This year I wanted to have the game playable earlier. Last year we spent too much time on the art up front, so Dan got a little bored towards the end of the holidays, not being able to play his game. In the end, we ran out of steam, and didn’t finish until Spring. This year, with the move to 3D, we’re working in Unity, so I could get a playable version of the code working in an evening. That means Dan can actually see and play the changes as he makes them, which is much better.
As a consequence, progress is slow, because Dan has to thoroughly play-test each change!
In the screenshot above (click to see it larger) you can see the bare bones of Dan’s design. The ball is resting on a platform. The red floating sphere is a ‘door gem’ and the white rectangle is the door – if you collect the gem, the door opens. The yellow disk is a coin, the green cube is a boost power-up. The purple thing is a ‘buffer’ which knocks you back. The black rectangle is the exit. We will work on refining the look of these later: at the moment they are just the basic shapes that we could add with one click. The scoring system Dan designed works nicely: with the score counting down and being increased by coins.
Dan spent yesterday refining the sizes of things: learning to use Unity to make the door taller (so it can’t be jumped over) and to add lights to the pickups (you can see the green cube is casting a green glow on the ground). There’s also a second platform not visible in this shot, which he positioned and changed the angle of, so it has a slope. Dan took to Unity like a pro, and quickly understood the idea of adding components to alter an object.
Today, Dan worked on sound effects. Like last year, we used the excellent Cxfr to create brand new sound effects for the three types of pickup, for touching the buffer, for falling, for jumping, and for finishing the level. This year Dan is much more proficient at reading, so was able to play with the sound effects: altering their frequency, their slide and their envelope.
He was also able to read enough to manipulate Unity’s rather complex interface to get the sound effects playing on the correct object. My aim for this summer is to get Dan using Unity quite fluidly. I’ll still be writing the code, but I’m sure he’ll be able to create objects, add components, tweak important settings, lay out the level and test his game.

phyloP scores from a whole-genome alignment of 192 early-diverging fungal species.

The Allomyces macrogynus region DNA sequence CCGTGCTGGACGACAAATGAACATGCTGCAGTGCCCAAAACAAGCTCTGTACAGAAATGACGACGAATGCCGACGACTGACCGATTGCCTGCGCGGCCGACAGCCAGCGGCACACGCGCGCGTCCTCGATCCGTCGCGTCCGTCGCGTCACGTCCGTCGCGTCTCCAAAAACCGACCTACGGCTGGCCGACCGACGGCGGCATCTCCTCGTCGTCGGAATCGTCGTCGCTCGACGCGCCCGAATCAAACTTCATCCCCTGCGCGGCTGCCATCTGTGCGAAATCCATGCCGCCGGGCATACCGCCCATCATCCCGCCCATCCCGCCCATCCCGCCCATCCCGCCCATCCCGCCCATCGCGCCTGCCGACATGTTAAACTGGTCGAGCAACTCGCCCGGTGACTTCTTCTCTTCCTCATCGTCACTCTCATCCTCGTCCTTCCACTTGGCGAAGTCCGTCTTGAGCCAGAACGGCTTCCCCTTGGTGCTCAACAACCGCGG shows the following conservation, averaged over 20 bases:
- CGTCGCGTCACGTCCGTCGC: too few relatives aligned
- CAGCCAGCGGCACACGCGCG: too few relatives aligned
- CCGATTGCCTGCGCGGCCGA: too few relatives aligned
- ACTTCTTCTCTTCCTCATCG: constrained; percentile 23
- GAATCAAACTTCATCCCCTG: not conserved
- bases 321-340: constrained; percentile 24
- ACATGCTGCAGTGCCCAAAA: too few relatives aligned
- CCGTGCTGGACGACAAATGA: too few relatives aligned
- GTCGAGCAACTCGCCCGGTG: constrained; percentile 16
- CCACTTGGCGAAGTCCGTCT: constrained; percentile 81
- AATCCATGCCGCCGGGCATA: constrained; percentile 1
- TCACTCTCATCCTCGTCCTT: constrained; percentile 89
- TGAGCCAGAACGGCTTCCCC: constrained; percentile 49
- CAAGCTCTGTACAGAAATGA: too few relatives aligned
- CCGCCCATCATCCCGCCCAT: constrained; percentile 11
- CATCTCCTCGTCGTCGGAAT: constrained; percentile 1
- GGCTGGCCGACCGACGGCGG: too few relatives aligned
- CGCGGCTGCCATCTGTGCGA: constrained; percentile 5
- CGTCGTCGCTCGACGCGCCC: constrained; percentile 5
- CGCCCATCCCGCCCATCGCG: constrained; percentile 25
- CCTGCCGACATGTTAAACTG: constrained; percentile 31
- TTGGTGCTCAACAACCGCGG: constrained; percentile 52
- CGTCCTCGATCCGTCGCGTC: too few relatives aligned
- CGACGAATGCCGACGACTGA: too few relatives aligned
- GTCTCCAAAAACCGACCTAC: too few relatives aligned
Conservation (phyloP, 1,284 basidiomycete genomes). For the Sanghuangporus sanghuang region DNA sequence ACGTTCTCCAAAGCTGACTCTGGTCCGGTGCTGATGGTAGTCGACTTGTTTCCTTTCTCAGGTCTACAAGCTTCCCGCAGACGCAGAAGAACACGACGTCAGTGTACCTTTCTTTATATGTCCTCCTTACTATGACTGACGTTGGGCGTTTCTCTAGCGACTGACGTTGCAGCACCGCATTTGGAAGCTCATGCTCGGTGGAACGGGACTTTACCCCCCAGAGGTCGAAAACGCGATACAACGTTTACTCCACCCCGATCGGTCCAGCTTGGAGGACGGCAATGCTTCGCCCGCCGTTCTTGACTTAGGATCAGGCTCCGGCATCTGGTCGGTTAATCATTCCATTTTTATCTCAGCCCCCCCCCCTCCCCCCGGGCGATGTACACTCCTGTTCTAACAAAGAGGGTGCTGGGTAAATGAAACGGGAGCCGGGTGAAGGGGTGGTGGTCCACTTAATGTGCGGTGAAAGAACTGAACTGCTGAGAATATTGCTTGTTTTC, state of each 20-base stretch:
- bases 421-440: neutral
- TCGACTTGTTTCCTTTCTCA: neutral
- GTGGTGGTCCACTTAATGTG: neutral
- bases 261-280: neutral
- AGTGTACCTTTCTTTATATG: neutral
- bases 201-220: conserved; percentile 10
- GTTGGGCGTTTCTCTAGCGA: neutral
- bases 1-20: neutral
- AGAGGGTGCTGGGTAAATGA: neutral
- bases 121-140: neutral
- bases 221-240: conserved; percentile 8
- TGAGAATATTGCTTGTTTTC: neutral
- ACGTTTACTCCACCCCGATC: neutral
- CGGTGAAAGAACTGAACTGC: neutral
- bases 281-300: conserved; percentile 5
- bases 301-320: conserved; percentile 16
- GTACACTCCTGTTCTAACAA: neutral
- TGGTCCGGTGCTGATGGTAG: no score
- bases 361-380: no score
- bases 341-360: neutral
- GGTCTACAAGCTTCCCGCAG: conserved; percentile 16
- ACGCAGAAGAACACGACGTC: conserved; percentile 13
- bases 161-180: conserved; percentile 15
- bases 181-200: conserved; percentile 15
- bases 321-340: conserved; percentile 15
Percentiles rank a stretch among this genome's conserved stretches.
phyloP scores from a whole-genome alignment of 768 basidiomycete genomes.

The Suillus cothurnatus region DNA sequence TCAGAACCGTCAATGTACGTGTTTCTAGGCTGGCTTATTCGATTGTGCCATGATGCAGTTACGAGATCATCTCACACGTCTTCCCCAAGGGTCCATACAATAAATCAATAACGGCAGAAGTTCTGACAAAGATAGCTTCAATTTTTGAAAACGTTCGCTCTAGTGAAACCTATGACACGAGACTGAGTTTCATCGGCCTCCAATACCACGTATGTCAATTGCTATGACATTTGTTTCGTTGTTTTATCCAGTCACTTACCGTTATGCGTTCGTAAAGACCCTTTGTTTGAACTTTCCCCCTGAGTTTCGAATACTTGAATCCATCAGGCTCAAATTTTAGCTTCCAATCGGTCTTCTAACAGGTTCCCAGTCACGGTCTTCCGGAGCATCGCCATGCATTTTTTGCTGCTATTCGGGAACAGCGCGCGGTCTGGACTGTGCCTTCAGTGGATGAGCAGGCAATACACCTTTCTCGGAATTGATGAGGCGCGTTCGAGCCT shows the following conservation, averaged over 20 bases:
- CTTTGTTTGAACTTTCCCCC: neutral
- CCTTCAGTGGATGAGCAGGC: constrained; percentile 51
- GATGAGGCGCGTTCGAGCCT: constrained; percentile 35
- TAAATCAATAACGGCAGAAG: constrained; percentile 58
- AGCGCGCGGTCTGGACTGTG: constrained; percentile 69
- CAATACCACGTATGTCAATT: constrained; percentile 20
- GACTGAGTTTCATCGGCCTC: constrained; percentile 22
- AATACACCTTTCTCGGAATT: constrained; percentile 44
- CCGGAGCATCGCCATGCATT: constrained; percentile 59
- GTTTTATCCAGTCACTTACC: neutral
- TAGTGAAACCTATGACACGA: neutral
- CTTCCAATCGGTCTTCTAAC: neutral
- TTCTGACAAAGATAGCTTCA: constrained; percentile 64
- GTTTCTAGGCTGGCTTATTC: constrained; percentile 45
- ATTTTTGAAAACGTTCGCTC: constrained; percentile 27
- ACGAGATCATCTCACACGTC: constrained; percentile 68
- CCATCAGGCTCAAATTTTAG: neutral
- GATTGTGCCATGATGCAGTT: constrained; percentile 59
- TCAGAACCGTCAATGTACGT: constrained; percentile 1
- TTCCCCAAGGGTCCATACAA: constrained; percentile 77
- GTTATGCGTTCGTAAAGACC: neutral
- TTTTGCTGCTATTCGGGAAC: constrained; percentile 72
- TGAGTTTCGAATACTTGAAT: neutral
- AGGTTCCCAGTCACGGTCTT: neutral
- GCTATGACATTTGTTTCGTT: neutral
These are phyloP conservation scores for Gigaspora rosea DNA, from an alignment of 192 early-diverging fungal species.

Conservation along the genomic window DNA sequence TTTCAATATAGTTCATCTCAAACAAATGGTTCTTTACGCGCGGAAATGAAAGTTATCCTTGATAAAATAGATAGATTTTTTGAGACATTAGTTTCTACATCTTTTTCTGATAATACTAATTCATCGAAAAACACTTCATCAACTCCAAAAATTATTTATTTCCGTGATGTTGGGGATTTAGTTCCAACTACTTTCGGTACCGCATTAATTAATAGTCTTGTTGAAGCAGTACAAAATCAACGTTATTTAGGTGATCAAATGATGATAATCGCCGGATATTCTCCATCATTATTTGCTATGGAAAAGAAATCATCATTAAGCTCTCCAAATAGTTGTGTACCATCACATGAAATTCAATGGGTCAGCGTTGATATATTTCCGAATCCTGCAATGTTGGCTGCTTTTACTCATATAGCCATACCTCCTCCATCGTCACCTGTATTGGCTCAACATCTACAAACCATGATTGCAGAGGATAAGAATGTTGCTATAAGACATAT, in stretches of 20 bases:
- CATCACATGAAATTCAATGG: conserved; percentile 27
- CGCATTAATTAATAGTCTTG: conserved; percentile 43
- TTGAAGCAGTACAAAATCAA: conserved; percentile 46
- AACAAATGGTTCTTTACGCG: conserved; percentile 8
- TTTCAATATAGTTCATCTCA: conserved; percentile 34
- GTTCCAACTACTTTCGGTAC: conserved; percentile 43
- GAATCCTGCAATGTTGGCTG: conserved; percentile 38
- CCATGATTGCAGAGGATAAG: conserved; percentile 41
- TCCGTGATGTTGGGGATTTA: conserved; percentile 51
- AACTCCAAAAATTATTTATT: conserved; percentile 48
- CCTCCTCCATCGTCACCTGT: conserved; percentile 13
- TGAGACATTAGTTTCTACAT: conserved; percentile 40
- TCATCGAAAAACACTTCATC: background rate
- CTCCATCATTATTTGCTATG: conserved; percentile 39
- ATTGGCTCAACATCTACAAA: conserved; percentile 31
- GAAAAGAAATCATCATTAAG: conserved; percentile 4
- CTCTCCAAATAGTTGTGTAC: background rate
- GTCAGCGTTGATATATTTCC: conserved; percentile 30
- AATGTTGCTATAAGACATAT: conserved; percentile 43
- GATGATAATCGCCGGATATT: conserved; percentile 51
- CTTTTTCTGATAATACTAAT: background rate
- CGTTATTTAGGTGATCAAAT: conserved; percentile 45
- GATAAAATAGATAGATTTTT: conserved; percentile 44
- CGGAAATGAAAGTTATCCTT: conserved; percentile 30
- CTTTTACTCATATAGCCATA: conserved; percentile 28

After play-testing, he decided a couple of the sounds didn’t sound good, so he reworked them. Finally the ‘finish the level’ sound still wasn’t right, so we went online and searched for a more triumphant sound.
Dan is enjoying playing the bare bones of his game, and I’m enjoying the fact that using Unity means the code is basically written already!
We’ll probably work on a logo next, and add that to the screen, and then he wants to work on making a full level with more coins, buffers and platforms in it.
Its hard to believe its been a year since we started Cave Saver! It is the first day of the summer holidays for Dan, and we’ve started our game project for 2013.
We’ve been talking through ideas for a while. Dan liked the idea of rolling a ball, which he enjoyed from levels of Super Mario Galaxy and the two Super Monkey Ball games he’s got. Also a big priority for him this year was to do a 3D game.
We had a big conversation about the amount of work it takes to make 3D graphics and the fact that we’d have to pick a simpler game idea to make it work in time. So no cute jumping frogs this year, I’m afraid. Expect more plain geometric shapes! It will be a good excuse to get him using 3D software though.
The idea is based on Super Monkey Ball: you have to roll a ball across platforms to an exit door. There are obstacles in your way such as buffers (pinball style), holes and locked doors. You collect coins for points, and gems to open doors (for some reason – I figure the game is pretty abstract, so let’s roll with it). Power-ups give you extra speed, and you can jump the ball up a little.